underworld. Within the drifts we'll visit
with miners working veins with hand tools,
under conditions that are very 19th-century by modern mining standards, but
which are still a far cry from the awful circumstances endured by the Indian
slaves in colonial times.
Each of the many mines under Cerro Rico has a shrine to El
Tío, the miner's god of the underworld, who must be placated if his mineral
wealth is to be extracted and the miner to return safely to the world of
sunlight above. We will save a portion of our gifts of coca and cigarettes to
leave before the statue of El Tío
as we exit the mine.
Back again in sunshine and fresh air, we'll ponder the toil we witnessed
underground as we take our lunch and get ready for an afternoon tour of the
Wending our way through narrow streets
overhung by balconied colonial homes we will visit the Casa de la Moneda, a colonial mint turned into a splendid
museum (the grinning mask of bacchus is an anomaly!). Then, depending on
how long we spend at the Casa de la Moneda, we'll move on to the
Convento de Santa Teresa, with its museum, and/or the San Francisco
Convent for the best rooftop view of Potosí.
One of the interesting things to note as you pass along the streets is the
variety of highly distinctive men's hat styles affected by the cholitas
(Indian women who have adopted a highly stylized western mode of dress).
Overnight again in the Hostal Colonial. [B]
DAY 10, Sat., Feb. 12: Morning: Free time to stroll (as best as
low-country gringos can stroll at nearly 4000 m!) about the city, enjoy the
colonial ambiance, visit the market area, or even sleep in for a change.
In the afternoon we leave Potosí behind, headed for beautiful Sucre, the
legal capital. Although there's lots of mountain scenery to pass through, it's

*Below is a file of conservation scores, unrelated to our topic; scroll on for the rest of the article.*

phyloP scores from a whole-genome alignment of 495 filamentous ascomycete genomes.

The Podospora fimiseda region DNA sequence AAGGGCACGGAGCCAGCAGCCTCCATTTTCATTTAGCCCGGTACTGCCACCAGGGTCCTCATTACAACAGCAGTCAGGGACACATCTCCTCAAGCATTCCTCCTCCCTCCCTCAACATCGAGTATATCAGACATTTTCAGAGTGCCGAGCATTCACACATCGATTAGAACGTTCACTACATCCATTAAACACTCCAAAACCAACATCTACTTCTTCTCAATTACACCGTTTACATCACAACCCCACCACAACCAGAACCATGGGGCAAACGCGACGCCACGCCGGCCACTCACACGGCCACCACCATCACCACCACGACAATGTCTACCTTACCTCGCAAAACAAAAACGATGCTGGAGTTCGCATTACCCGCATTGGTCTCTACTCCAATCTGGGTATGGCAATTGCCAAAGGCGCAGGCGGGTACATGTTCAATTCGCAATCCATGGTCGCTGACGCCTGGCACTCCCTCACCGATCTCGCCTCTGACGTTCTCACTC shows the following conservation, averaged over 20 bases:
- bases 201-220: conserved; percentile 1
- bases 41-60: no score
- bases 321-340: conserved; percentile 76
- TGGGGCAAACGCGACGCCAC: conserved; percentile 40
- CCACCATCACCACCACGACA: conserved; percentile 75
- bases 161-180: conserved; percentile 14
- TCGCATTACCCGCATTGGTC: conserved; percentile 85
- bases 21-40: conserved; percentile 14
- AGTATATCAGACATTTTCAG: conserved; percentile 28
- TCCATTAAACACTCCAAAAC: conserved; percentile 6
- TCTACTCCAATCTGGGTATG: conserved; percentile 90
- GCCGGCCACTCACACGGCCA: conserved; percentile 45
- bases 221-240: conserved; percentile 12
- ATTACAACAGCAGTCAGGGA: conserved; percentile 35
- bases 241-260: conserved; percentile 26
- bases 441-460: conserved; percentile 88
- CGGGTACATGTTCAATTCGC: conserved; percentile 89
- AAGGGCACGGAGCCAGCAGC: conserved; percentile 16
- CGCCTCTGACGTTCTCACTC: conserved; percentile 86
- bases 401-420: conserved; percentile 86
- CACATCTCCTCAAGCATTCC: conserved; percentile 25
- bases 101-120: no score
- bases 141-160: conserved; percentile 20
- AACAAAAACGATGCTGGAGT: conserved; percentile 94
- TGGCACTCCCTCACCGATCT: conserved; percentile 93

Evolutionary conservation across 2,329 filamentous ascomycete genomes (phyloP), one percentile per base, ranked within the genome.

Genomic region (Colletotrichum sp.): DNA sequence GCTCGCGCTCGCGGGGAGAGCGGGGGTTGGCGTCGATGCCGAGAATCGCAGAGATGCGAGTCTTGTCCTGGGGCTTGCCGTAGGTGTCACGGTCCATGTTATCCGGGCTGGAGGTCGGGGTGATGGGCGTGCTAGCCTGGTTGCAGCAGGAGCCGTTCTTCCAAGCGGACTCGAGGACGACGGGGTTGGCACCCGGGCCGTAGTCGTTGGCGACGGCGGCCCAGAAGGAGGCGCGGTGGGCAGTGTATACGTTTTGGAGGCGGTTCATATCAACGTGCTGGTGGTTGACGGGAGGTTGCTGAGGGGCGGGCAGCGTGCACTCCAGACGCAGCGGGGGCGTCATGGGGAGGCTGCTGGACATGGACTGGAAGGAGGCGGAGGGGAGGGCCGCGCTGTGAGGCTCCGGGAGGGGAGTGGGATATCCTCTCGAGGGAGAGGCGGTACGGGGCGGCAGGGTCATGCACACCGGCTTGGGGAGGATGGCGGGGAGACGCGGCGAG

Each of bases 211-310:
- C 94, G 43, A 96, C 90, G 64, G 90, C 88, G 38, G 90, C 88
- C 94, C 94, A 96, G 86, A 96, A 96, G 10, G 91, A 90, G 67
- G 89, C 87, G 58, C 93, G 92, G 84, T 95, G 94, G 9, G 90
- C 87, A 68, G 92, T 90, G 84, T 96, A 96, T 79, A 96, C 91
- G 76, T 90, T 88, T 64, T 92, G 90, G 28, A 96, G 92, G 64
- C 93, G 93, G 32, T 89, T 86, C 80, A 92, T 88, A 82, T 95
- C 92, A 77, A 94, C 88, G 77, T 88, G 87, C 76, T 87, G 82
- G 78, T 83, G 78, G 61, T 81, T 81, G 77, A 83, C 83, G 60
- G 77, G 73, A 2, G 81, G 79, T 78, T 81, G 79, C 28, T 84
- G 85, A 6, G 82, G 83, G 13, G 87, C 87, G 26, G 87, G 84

an easy three-hour drive over one of Bolivia's best highways. We'll be there in
time to stop at a turn-of-the-century mansion called Castillo de la
Glorieta. This amazing home was built by a wealthy Bolivian merchant to
show his fellow countrymen what fine European architecture was all about, which
he did by using as many styles as possible in a single building! It's interior is as amazing as its exterior.
Our home for the next two nights in Sucre is the very pleasant four-star Hostal
de Su Merced, within easy walking distance of the central plaza. Here's their
website so you can take a look at our digs for Sucre: Su
DAY 11, Sun., Feb. 13: Those who have already succumbed to the charms of
colonial Sucre can have a free day here to relax and soak up the ambience of
this historic city; our hotel is just three blocks from the central park and
Sucre is easy to explore afoot. But those who want to see more scenery and a
colorful indigenous market will board our bus again to drive out to the Indian
town of Tarabuco. Here the Quechua people stil lwear their traditional
colorful ponchos, chuspas (woven bags for carrying personal items such
as coca leaves), elaborate axsu (over-skirts) for the women, helmet-like
headgear (apparently derived from the conquistadors helmets) for married men
and women. Sunday is the regular market day in Tarabuco, but inasmuch as this
is the first market day after carnival, it is likely to be smaller than usual.
Nonetheless, Tarabuco is a great place to see traditional costumes and to buy
beautiful handwoven textiles.
En route back to Sucre we will stop at Jatún Yampara, a small indigenous
community participating in a tourism project to augment their meager farming
incomes. These very friendly people will welcome us into their homes and show
us something of their crafts and way of life, and perhaps share a blessing
ceremony with us at their shrine to
Pachamama ("Earth Mother"). Second night at Hostal de Su Merced. [B,L]